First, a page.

Mangana became the first gold mining site in the Fingal Municipality
and indeed, in Australia, when alluvial gold was discovered there in
1852. A minor gold rush to The Nook, as it was then known, resulted,
and soon 500 prospectors were panning the creeks and digging tunnels
and shafts. The township of Mangana gradually declined as one by one
the mines closed, and none are operational today. A few of the
town’s original buildings remain.hurch at Port Arthur. St Thomas
was consecrated on the 8th May 1842.
Whilst the Mangana gold fields never reached the heights of the
Mathinna fields, twenty kilometres to the north, it was quite
productive with a number of mines such as the Golden Sovereign,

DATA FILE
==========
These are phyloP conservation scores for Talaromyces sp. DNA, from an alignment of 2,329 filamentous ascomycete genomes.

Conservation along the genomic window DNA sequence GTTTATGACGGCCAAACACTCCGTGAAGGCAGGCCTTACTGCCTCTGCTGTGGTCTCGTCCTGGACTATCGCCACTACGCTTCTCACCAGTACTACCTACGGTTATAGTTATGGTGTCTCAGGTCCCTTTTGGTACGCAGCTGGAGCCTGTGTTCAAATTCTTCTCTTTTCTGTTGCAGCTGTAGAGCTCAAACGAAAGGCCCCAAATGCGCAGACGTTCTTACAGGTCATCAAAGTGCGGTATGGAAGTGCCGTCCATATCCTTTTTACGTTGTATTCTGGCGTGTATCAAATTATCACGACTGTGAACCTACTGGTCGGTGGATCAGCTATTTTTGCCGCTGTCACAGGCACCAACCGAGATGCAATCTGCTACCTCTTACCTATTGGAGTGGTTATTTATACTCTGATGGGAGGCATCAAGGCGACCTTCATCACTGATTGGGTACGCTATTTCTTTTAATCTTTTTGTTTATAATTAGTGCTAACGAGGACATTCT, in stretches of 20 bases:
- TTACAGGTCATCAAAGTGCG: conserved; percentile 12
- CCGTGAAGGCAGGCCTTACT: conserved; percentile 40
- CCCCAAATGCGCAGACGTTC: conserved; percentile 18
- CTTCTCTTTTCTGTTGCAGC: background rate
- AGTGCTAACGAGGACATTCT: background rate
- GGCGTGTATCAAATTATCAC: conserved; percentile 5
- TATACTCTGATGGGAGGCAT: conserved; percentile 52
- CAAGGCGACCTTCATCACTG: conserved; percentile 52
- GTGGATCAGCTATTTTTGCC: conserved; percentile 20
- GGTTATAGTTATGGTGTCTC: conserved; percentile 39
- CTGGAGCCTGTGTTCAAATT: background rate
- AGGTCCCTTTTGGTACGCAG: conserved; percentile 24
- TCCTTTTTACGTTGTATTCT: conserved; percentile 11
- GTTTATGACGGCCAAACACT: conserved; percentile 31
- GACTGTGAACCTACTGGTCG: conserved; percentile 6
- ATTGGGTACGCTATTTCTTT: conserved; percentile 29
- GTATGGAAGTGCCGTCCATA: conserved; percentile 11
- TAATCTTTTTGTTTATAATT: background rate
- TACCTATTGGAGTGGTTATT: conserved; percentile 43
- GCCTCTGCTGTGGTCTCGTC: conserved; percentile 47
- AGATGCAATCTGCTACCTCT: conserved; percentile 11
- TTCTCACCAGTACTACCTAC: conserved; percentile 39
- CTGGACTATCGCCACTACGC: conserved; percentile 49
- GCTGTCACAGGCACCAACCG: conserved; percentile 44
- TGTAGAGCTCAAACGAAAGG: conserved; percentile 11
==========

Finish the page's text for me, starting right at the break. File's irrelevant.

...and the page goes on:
Entrance, Argyle, Alpine, Fingal Gully, Majors Gully and Mangana Gold
all making a nice profit. But by 1930 all mines had run out of gold and
closed, all that remained were a few individuals panning the
creeks. Mangana slowly declined after 1930 and what was once a
vibrant community with over 500 people, a police station, general
store, three hotels, school and two churches, is today a small tranquil
village with a mere 30 odd residents.
The most significant remaining building is the Our lady of the Sacred
Heart Catholic Church, which was built in 1912 and designed by
Launceston architect Alexander North. The 95 year old building is on
the Tasmanian heritage register with one of its highlights being the
stained glass windows, all of which were donated by Mangana families.
Its interior is also of interest due to the use of Tasmanian native
timbers, both in the structure and its furnishings.
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Where Is it?
Mangana is 10 km north west of Fingal, 148 km north east of Hobart.